The making of a large scale communal bread baked in a wood-fired mobile oven. To be broken and shared for free with visitors to the event. T his is an homage to the local literature cult classic The Giant Jam Sandwich, illustrated by John Vernon Lord (University of Brighton).

Loaf picture

Heritage

Archive display of recipes and reminiscences of London Road baking to be provided by residents, bakers and businesses, with pop-up display for notes and postcards. Members of the public will be invited to add to the collection.

Samples of collated and archival material to be made into virtual postcards for free and accessible viewing on the Strike a Light website.

Local heritage providers Queenspark Books through their Brighton and Hove Photographic Collection, Screen Archive South East and MyBrightonandHove have already agreed the non-copyright use of a variety of related London Road images from archives to support this event.

windmill

Objectives

Showing the objectives this project would meet and how:

  • Celebrates the local history of the London Road Open Market with an event in keeping with its original use
  • Promotes trade for North Laine and London Road businesses and organisations
  • Encourage local existing residents and new residents (through Hyde Housing Association and local universities) to engage with key aspects of London Road’s past, whilst learning new skills
  • Collect, record and create a unique archival product which can be promoted digitally and through a variety of media. Material will be used to further promote the Breaking Bread project, in turn promoting London Road as a cultural hub
  • Promotes cultural, social and creative activity in the area
  • Offering healthy eating/lifestyle promotion and creativity, by encouraging home baking and buying products from local suppliers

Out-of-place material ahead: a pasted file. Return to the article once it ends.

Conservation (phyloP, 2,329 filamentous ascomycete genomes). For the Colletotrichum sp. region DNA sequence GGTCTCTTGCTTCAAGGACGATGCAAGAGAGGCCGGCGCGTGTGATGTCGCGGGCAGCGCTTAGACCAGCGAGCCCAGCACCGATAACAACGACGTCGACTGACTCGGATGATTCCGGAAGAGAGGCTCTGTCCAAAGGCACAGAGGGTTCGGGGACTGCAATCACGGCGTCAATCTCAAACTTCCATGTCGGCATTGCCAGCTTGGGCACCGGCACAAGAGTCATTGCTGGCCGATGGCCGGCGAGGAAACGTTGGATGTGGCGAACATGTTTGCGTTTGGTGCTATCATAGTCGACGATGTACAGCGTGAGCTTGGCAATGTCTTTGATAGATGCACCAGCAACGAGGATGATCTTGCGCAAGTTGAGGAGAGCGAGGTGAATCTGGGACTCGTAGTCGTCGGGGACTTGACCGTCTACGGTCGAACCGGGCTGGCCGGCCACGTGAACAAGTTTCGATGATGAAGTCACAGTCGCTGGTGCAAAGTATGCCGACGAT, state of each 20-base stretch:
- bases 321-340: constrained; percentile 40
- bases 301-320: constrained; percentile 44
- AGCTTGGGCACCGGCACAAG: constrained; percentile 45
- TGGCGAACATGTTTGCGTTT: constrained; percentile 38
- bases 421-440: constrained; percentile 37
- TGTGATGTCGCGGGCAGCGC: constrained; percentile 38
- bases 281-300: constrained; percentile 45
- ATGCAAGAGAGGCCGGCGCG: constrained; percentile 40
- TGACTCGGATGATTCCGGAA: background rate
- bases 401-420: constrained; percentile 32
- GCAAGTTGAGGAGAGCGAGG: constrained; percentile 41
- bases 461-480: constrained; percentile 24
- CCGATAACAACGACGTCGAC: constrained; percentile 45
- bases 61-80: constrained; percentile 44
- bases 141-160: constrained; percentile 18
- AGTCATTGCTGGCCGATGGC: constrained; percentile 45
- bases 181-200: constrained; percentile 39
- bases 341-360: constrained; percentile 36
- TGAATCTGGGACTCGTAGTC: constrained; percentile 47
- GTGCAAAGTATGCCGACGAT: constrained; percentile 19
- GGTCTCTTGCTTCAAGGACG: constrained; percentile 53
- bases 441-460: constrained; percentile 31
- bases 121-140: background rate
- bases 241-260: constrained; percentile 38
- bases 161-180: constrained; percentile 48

• Invite public from outside the area to visit the area
  • Enhance community cohesion

Open Market

Business/organisation significance

 Strike a Light is a not-for-profit community arts and heritage organisation using people’s life stories and memories to engage a wide range of groups in creative and heritage activities, and making art to transform public and private spaces. Strike a Light believes in the idea of life skills and education through creativity, and aims to generate greater social inclusion by working with marginalised and vulnerable groups alongside all sections of the community.

Rendezvous project with Fabrica

FablogoA video interview with some of the project managers involved with the Rendezvous project at Fabrica gallery here. I was away so was spared hearing myself speak!

The funding for this from the Arts Council has now come to an end. The events and activities from the project will be much missed as a result.

Information about the project is available on the project specific Growing an Older Audience website.

Strike a Light and Fabrica are currently in talks with a view to submitting further funding for other kinds of related project activities in 2015 and 2016.

Voices of volunteering – an oral history

The social care charity Royal Voluntary Service (previously WRVS) I used to work for has just created this interesting oral history project through their own archive. You can see more about the project here.